Oscar De La Hoya: Boxing ‘Might Not Ever Recover’ From Mayweather-McGregor Bout

By Tristen Critchfield May 25, 2017

Oscar De La Hoya is concerned about the long-term effect a fight between Floyd Mayweather and Conor McGregor might have on boxing.

The Golden Boy Promotions founder and 10-time former boxing world champion criticized the potential matchup in a lengthy post on his Facebook page on Thursday. De La Hoya claims that boxing has only recently began to recover from the disappointing Mayweather vs. Manny Pacquiao fight that took place in May 2015.

“2017 has started off as a banner year for boxing. Joshua vs. Klitschko; Thurman vs. Garcia; Golovkin vs. Jacobs; Canelo vs. Chavez. All four of these fights – and many more -- have brought the fight game back and reinvigorated interest from the ever-elusive casual fan,” De La Hoya wrote. “But if you thought Mayweather/Pacquiao was a black eye for our sport — a matchup between two of the best pound-for-pound fighters that simply didn’t deliver -- just wait until the best boxer of a generation dismantles someone who has never boxed competitively at any level — amateur or professional.

“Our sport might not ever recover.”

Mayweather retired from boxing with a 49-0 record following a decision triumph over Andre Berto in September 2015. He recently ended his retirement to pursue a fight against “The Notorious” one. While McGregor has never had a professional boxing bout, the UFC lightweight champion has showcased impressive skills with his hands inside the Octagon. Along the way, the Dublin native has established himself as the biggest star in the sport.

“I fully understand the initial attraction from any fan of combat sports. McGregor is almost certainly the best pound-for-pound MMA fighter. Floyd is Floyd — the most dominant boxer of his time,” De La Hoya wrote.

“But success in one sport does not guarantee success in another. Far from it. And let’s be clear, these are two different sports -- from the size of the gloves fighters wear, to the size and shape of the ring, to the fact the one sport allows combatants to use their legs to strike.”

While McGregor could be in over his head against an all-time great in boxing, the box-office appeal of such a fight is undeniable. Regardless of how competitive the bout might be, plenty of people would tune in for the spectacle. De La Hoya, meanwhile, is promoting a blockbuster bout of his own later in 2017, when Canelo Alvarez takes on Gennady Golovkin at the T-Mobile Arena in Las Vegas on Sept. 16. He disputes the notion that he is against Mayweather-McGregor because it might take attention away from Alvarez vs. Golovkin.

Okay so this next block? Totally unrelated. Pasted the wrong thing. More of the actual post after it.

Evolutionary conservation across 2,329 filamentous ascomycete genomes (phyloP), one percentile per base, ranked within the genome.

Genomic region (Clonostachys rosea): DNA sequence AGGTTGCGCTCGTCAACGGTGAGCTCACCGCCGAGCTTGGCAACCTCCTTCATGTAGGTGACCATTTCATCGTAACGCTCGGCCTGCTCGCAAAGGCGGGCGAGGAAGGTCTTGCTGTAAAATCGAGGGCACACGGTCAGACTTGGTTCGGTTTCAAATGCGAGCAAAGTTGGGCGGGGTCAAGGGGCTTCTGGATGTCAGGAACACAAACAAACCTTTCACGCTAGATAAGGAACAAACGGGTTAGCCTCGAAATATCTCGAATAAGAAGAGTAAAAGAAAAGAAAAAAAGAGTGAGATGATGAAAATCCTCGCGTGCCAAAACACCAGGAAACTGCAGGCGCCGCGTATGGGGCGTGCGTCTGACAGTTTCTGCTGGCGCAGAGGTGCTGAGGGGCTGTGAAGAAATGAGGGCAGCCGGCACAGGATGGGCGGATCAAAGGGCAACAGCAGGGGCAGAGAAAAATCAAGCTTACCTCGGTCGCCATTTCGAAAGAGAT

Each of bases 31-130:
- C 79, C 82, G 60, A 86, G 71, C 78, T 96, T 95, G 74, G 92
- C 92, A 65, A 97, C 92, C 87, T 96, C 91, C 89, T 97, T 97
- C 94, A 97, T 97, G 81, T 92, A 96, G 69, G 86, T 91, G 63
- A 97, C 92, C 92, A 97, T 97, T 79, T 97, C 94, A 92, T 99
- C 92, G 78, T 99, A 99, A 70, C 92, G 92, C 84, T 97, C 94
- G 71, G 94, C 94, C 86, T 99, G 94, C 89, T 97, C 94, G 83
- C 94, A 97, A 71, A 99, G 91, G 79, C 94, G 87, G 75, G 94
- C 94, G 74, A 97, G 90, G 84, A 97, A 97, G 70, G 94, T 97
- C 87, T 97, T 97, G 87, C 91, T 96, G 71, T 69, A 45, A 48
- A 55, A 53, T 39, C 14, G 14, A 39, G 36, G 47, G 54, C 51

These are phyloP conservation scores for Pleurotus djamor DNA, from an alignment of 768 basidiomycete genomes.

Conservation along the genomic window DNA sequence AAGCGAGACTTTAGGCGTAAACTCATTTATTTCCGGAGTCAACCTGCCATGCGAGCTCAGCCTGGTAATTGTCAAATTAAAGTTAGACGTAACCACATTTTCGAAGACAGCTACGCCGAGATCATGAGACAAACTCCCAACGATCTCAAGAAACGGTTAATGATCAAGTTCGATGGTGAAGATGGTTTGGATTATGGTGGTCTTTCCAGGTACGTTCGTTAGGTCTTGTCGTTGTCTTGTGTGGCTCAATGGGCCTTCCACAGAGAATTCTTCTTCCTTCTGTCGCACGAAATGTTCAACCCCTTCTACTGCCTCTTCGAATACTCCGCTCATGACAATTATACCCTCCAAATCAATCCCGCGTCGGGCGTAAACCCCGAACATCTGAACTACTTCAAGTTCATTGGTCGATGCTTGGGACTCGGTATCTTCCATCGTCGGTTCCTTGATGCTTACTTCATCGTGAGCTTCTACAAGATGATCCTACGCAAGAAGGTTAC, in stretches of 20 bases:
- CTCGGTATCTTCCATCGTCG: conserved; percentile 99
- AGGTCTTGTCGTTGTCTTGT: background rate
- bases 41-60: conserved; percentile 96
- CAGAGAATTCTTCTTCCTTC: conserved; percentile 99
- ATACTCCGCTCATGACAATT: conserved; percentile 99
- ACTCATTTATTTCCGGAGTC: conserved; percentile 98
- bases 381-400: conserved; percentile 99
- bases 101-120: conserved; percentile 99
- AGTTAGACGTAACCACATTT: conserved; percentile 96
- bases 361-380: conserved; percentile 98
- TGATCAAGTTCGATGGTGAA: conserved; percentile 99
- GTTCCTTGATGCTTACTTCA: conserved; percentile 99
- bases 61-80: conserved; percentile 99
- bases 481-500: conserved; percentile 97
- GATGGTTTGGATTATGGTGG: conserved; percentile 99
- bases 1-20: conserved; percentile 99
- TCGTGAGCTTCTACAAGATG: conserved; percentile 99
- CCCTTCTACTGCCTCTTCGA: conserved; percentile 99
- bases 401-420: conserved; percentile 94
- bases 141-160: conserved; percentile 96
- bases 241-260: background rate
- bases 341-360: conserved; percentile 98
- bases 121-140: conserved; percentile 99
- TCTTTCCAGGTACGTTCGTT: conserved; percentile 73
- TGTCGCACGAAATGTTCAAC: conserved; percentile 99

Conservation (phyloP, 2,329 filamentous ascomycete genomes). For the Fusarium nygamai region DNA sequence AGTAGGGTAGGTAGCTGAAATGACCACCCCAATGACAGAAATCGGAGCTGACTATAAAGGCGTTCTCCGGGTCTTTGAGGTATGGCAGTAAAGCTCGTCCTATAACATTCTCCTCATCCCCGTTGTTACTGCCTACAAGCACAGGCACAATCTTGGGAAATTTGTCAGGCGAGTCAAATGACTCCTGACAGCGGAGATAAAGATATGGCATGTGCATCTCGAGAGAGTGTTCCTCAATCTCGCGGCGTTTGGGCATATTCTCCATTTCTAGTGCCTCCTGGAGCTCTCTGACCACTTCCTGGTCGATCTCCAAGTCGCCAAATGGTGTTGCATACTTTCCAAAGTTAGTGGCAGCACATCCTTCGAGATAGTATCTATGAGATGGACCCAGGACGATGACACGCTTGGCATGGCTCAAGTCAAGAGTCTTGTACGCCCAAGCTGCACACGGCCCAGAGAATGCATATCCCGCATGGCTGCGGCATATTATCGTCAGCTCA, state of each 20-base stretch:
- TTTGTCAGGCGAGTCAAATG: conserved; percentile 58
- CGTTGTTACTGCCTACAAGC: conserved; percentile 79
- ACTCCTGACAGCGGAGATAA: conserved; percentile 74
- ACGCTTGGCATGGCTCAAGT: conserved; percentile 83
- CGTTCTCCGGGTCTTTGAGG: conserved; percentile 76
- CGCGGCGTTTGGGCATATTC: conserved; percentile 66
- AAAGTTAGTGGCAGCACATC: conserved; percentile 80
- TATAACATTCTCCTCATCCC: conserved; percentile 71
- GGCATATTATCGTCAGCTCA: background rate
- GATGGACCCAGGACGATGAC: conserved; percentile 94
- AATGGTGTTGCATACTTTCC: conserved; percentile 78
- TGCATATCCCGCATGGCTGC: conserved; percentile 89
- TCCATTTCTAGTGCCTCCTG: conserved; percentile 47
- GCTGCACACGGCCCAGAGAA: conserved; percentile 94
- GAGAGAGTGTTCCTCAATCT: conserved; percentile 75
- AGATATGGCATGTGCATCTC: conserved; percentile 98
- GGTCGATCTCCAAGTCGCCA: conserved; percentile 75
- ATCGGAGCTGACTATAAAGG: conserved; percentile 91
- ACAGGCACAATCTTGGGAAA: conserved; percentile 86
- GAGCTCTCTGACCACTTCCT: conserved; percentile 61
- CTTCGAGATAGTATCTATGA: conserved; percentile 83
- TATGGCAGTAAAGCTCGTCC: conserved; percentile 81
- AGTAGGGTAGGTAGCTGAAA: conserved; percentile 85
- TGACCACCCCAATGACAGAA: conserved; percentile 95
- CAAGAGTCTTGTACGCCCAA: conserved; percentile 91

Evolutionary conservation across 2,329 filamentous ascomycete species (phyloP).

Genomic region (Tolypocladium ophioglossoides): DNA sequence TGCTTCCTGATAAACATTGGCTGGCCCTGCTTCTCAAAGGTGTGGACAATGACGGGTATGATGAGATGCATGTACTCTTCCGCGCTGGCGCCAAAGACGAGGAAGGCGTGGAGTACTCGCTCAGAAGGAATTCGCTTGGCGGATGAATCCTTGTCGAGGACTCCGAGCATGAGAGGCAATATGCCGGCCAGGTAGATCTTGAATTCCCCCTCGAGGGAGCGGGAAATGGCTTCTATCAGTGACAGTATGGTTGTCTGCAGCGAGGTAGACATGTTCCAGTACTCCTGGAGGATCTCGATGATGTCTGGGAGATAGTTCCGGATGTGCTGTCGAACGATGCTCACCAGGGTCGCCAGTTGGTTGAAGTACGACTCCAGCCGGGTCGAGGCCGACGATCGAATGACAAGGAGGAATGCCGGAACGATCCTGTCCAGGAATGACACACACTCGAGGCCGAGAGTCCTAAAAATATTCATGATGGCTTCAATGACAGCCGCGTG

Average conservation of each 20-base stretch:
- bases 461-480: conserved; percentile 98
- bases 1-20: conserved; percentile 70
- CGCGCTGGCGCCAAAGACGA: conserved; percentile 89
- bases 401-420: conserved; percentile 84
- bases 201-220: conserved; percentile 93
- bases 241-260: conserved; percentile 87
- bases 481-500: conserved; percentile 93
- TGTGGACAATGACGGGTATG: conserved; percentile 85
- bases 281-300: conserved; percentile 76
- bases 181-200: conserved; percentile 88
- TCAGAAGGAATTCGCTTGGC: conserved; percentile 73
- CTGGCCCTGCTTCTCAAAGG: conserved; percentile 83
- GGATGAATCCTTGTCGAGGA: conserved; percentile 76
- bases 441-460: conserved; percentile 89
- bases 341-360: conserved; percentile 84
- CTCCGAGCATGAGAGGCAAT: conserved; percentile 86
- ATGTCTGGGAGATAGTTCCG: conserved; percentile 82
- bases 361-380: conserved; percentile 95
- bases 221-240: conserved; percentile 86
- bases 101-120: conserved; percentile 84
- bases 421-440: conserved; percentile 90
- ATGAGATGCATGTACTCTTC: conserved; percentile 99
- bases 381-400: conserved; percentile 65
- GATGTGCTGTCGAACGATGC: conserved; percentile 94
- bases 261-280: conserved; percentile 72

“Now, I know critics will say that I’m only writing this letter because my company is promoting what will be the culmination of an outstanding boxing year when Canelo Alvarez takes on Gennady “GGG” Golovkin in September, and I don’t want anything to distract attention away from that fight,” he wrote. “But my interest is in the health of boxing as a whole. It always has been. And if Floyd were to come out of retirement to take on someone like Keith “One–time” Thurman, Errol Spence or some other top welterweight, not only would I applaud the fight, I’d be the first one on line for a ticket. That kind of fight is what the fans – and I am a fan first -- deserve.”

UFC President Dana White recently said that he had completed McGregor’s portion of the deal for the fight and would begin negotiations with Team Mayweather. How those talks progress remains to be seen, but if an agreement is reached it would be a financial windfall for both men. McGregor would most certainly make more than he ever has in his UFC career.

“Floyd’s and Conor’s motivation is clear. It’s money. In fact, they don’t even pretend it’s not. But it’s also a lack of consequences for when the fight ends up being the disaster that is predicted. After this fight, neither of them will need us anymore. Floyd will go back to retirement -- presumably for good this time with another nine-figure paycheck -- and Conor will go back to the UFC,” De La Hoya wrote. “It’s a win-win for them. It’s a lose-lose for us. We’ll be $100 lighter and we will have squandered another opportunity to bring boxing back to its rightful place as the sport of kings.”

De La Hoya’s full letter can be viewed below:


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